Harmony_Homestead

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Hello!! Newbie here. Just decided we were going to start a homestead and embark in a new journey of acquiring some fainting goats and some chickens....to start off. Anyone have any good advice or pointers we'd be greatly appreciative. Decided the best thing to do was gather info before we take the plunge.
A few things we are wondering is:
when is the best time to get these animals?
What can we start doing now to get ready for them?
And about how much do they cost to feed?
Thanks!
 

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Greetings @Harmony_Homestead :frow from the front range in Colorado! :welcome! Wow, where to start... Have you also joined http://www.backyardchickens.com/ yet? If not, there's gonna be a LOT of :caf <--- this and :pop<--- this in your immediate future!:cool: Read all that you can and don't be afraid to join threads and ask questions! In answer to the first question; When's the best time to get the animals... Most of us got them and THEN worried about housing them :gig Perhaps the other way 'round is better? Aside from housing, you can really start whenever YOU are ready. Most of us went with "the sooner the better!" Hence the housing issues :confused:

For the chickens: are you starting from chicks, pullets or adult hens? How many? Large fowl (LF) breeds, Bantams, fancy like EE's (Easter Eggers) or Americaunas (they're both small, but have pretty colored eggs)? Are you wanting pure bred or barnyard mixes? What are the chickens for; meat? eggs? eye candy? all of the above? First order of business is housing for them (any animals really). With where you live, moisture will be an issue so ventilation will be very important (it ALWAYS is anyway). Next issue is space requirements. LF birds need a recommended 4-6 square feet per bird inside the coop and 10+ in the run (if contained) and several acres each if free ranged. <--- Joking, but of course more space is better unless you want the area to look like a moonscape in no time at all. You have to be aware of potential predator concerns as well. Average time from chick to Point Of Lay (POL- pullets) is 18-26 weeks depending on breed and size as well as nourishment. So, if you start w/chicks now, you can keep them in your spare bedroom for a couple of months while you get a coop started (then move them out to the garage when they're too big, loud, messy, dusty, etc. and you need them out of the bedroom but the coop isn't ready for them yet...) and they should start laying for you next spring.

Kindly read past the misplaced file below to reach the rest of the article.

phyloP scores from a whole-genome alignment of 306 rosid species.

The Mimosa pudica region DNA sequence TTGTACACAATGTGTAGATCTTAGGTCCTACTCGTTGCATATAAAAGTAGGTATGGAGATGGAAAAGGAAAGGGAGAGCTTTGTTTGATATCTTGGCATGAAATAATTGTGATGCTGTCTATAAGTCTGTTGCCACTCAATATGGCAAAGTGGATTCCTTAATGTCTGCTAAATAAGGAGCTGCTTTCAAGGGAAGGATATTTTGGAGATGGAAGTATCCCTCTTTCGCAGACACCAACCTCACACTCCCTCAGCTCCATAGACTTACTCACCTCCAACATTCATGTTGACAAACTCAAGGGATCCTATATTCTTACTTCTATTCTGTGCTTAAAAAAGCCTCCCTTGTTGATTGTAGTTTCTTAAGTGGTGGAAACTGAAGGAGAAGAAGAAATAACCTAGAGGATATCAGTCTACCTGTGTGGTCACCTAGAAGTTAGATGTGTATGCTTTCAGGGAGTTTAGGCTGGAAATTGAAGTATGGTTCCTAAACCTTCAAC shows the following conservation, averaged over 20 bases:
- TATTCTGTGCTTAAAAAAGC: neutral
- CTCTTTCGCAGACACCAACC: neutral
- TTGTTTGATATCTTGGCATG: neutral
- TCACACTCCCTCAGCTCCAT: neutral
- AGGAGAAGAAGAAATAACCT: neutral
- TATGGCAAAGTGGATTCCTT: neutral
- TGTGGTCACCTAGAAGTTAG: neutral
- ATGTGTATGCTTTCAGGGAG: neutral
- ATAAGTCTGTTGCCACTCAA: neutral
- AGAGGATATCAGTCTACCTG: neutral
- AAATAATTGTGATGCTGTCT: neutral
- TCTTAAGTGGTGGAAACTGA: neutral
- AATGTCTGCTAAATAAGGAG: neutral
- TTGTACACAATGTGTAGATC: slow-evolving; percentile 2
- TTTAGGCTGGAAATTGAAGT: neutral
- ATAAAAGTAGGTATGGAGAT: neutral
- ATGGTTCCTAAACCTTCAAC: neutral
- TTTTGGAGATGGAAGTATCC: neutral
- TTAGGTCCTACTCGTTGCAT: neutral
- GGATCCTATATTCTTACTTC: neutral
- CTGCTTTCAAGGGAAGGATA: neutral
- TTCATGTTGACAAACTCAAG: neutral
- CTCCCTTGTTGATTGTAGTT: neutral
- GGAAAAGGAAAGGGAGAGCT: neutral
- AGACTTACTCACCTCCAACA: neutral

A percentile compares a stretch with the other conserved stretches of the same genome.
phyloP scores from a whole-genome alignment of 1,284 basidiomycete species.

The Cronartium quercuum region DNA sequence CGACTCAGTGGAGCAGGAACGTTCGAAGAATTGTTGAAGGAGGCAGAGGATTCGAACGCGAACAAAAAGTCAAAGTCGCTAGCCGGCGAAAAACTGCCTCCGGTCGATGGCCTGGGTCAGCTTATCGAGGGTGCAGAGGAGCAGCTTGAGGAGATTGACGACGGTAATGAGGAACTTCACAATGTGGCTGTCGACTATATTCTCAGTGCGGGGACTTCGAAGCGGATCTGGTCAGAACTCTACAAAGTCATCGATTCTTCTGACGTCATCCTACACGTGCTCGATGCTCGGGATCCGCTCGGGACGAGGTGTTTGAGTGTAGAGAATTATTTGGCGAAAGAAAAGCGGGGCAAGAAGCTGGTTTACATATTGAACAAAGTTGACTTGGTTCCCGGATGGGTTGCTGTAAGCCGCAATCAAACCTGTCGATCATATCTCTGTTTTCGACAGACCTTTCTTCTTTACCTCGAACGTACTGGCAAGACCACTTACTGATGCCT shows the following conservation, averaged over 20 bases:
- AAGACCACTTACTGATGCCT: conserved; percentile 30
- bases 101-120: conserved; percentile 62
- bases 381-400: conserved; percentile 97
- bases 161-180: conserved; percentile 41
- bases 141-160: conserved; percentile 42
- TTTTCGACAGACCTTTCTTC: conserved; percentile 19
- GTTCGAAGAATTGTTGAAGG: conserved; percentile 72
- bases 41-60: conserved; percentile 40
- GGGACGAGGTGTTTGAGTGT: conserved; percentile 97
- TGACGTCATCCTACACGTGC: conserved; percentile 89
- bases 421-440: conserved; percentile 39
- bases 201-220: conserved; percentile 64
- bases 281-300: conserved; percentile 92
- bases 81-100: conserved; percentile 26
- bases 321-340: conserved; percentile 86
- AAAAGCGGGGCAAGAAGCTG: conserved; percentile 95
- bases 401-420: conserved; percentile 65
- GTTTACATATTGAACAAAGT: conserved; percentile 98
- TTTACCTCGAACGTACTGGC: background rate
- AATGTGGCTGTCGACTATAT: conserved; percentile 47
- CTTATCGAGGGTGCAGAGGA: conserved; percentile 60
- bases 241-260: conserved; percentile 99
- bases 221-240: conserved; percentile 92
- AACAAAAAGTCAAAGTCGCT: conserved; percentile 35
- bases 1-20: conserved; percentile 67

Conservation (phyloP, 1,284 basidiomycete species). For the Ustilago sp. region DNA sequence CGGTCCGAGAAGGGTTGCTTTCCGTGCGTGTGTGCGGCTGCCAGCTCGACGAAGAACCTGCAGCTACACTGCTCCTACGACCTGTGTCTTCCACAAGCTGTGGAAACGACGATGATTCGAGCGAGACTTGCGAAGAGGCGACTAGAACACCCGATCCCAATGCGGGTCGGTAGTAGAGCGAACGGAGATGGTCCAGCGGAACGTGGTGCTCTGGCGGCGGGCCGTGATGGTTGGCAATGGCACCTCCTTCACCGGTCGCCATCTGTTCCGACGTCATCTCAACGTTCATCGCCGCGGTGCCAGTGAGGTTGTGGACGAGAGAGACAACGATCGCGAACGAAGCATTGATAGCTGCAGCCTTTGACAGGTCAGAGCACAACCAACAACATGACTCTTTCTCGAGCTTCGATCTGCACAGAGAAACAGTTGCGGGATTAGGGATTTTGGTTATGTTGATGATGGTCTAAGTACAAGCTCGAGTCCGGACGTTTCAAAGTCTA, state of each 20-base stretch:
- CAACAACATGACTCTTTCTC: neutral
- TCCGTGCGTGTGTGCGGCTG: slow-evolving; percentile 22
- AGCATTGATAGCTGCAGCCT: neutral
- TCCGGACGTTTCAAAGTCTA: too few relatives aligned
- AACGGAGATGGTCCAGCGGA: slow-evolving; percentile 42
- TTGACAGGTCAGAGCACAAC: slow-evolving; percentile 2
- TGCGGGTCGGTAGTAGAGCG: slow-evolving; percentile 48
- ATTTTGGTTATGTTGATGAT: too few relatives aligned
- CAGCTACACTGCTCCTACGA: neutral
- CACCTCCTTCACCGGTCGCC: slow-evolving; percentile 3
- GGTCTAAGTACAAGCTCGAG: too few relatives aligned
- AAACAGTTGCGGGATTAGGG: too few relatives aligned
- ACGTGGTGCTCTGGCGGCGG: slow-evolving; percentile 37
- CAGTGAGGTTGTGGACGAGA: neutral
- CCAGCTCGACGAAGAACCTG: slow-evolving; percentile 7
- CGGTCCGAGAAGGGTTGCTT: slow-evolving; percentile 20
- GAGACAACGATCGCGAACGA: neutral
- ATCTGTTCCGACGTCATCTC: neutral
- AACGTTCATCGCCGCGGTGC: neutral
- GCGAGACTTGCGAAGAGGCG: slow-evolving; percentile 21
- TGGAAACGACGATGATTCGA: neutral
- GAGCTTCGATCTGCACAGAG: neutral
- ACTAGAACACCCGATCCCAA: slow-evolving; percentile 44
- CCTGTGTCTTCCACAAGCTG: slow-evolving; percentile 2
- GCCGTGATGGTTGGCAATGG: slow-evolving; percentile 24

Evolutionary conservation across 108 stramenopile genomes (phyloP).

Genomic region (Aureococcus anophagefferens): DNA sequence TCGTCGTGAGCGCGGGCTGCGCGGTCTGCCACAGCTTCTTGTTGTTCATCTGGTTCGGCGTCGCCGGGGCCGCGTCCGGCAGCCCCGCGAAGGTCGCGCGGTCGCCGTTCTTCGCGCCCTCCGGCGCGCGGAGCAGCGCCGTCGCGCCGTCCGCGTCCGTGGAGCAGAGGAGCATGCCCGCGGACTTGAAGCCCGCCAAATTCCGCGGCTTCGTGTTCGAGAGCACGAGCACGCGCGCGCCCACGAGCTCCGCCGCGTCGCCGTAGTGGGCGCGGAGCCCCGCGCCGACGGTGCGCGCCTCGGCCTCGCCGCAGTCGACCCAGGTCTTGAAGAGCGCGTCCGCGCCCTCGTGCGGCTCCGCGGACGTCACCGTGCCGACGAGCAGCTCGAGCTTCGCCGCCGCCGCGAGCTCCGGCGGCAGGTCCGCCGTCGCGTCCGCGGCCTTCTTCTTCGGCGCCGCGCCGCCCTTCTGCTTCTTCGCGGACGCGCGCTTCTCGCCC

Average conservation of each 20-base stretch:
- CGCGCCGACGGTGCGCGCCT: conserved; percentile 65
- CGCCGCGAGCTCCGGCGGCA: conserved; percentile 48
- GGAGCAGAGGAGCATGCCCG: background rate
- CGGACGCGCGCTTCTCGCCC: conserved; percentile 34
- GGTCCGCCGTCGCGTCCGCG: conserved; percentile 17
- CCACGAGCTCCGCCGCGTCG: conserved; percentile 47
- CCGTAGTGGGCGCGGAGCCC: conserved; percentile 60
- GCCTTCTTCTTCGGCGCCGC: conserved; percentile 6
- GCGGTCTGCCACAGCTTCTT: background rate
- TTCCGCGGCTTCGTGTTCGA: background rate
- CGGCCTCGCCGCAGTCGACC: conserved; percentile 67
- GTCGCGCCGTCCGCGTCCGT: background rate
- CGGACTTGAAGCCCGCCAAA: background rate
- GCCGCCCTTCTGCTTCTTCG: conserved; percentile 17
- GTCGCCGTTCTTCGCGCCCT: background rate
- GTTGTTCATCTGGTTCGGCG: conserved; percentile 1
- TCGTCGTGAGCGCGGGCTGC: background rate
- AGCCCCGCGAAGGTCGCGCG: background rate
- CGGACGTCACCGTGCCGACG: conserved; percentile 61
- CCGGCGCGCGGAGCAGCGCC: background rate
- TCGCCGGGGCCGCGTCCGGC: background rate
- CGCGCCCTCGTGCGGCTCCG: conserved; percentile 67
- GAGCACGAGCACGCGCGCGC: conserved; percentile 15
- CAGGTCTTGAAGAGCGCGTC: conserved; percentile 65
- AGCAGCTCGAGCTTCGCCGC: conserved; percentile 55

I have ~30 LF birds, and they get fed once/day in the AM with fermented feed comprised of a mix of; 20% layer pellets, 26% gamebird crumbles, Oat Groats, BOSS (Black Oil Sunflower Seeds), some scratch grains, and either milo or millet. (The % is protein). It averages out to between 16-18%. The fermenting allows them to get more nourishment out of less feed saving money. It's costing me ~ $100-120/month to feed them. When they're not on strike (like right now w/molt) the sale of the eggs basically covers the food costs. I mean, we aren't keeping these animals to make a profit are we??:duc:hide:gig:smack

Lots of others can help you w/goat questions as I still don't have mine yet :( Have to wait till next spring to start w/them.

Edit to say those same basic questions a I started out with regarding chickens also apply to any/all other livestock... What are their intended purpose/use going to be, THEN decide breed from there. You have to decide what their purpose is before you start buying them.

Again, welcome!
 

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Wow! Lol. The more research I do the more I'm wondering if ducks are the best way to go. ? Especially if looking to just raise for fulfillment and some eggs. Hahaha.
 

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LOL, wasn't trying to dissuade you!! Ducks would work well with all your moisture, but they are also exceptionally messy! I've heard their eggs are absolutely the best for baking though. Keep us posted with what you decide and do! Pics are always appreciated please and thanks :D
 

Harmony_Homestead

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LOL, wasn't trying to dissuade you!! Ducks would work well with all your moisture, but they are also exceptionally messy! I've heard their eggs are absolutely the best for baking though. Keep us posted with what you decide and do! Pics are always appreciated please and thanks :D


LOL. It's okay wasn't your words that made me 2nd guess chickens.
Kids also think a duck would be goos....would also get along with our potbellied pig...which we will get in the summer. Lol.
 

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Ummm be careful with the pig and your birds... Many pigs will kill and eat chickens and ducks if they can catch them. Of course they will eat the eggs out of the nests as well.
 
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